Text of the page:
What Would Luther Say? — A Church Apologizes for Church Discipline

The great moral revolution on the issue of homosexuality collides with the total surrender of a liberal denomination, and the result is the church’s apology for having once stood on biblical grounds. That was the picture just a few days ago, when the Evangelical Lutheran Church in America welcomed three lesbian ministers into the clergy roster through a “Rite of Reception” ceremony held last Saturday at the Lutheran Church of the Redeemer in St. Paul, Minnesota.

As the Star Tribune reported: “In a ceremony that started with a public mea culpa and ended with a prolonged standing ovation, three lesbian ministers were officially embraced Saturday by the Evangelical Lutheran Church in America.”

This comes in the wake of the denomination’s vote this past summer to rescind a policy that prevented clergy in homosexual relationships from being listed on the church’s official clergy roster. Since then, conservatives have moved to organize a new Lutheran denomination.

The most interesting part of the “Rite of Reception” was a confession voiced by the congregation. Look closely at this:

We have fallen short in honoring all people of God and being an instrument for that grace. . . .We have disciplined, censured and expelled when we should have listened, learned and included.

That’s right — the church actually confessed the “sin” of having once stood on biblical ground and the “sin” of exercising church discipline.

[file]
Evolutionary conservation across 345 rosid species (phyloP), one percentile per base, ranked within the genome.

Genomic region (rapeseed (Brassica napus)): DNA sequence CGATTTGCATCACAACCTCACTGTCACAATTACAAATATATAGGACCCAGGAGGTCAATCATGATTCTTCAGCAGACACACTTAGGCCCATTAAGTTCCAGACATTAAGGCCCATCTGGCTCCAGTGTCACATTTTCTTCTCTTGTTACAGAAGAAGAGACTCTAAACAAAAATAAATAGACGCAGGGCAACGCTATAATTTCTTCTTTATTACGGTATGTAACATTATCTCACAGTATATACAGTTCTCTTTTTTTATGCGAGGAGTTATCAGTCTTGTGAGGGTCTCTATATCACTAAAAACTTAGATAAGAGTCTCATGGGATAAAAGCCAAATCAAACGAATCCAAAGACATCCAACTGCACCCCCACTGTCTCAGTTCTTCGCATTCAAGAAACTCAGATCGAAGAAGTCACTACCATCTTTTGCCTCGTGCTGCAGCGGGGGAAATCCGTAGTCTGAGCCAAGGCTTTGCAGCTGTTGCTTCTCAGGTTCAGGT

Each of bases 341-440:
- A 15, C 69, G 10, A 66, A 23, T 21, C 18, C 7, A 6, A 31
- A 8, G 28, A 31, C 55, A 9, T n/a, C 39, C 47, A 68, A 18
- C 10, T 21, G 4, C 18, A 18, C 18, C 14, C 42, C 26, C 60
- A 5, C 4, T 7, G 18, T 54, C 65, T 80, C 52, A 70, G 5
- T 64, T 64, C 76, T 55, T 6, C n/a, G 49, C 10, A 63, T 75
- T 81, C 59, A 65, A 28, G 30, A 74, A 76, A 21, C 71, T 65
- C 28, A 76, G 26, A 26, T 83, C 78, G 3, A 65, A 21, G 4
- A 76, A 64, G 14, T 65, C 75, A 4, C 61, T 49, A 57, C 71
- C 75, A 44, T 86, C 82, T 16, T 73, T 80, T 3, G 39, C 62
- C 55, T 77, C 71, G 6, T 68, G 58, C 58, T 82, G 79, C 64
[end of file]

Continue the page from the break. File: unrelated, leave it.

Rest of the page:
Given their new policy on homosexuality, it is the one who affirms the Bible’s teaching on homosexuality that is called to repent, rather than the unrepentant homosexual.

What would Martin Luther say? It would doubtless be colorful and thunderous. But here is something he did say that fits the situation perfectly:

“You should not believe your conscience and your feelings more than the word which the Lord who receives sinners preaches to you.”

This Man Was No Moderate: The Legacy of Cecil Sherman

We are not likely ever to see the like of Cecil Sherman again. No one will be able to understand the history of the Southern Baptist Convention in the twentieth century without reference to him. No one who had a meaningful encounter with him will ever forget him. Cecil Sherman may have led the moderate movement in the SBC, but this much is clear — Cecil Sherman was no moderate.

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“The Year of Our Lord” — Diploma Trouble in Texas

The controversy at Trinity University tells us so much about the loss of Christian conviction in colleges and universities, the insanity of secular revisionism, and the contradictions of Muslim students who are offended by the words “the year of our Lord,” but seem perfectly happy to have the name “Trinity University” printed in bold on their diplomas.

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Is the Reformation Over?

The Rev. Eric Bergman thinks he has seen the future — and it isn’t Protestant. Known as Father Bergman now, Rev. Bergman became a Catholic priest after serving for years as an Episcopalian minister. His conversion to Roman Catholicism came, he relates, after he began to ponder the moral and theological issues related to contraception.

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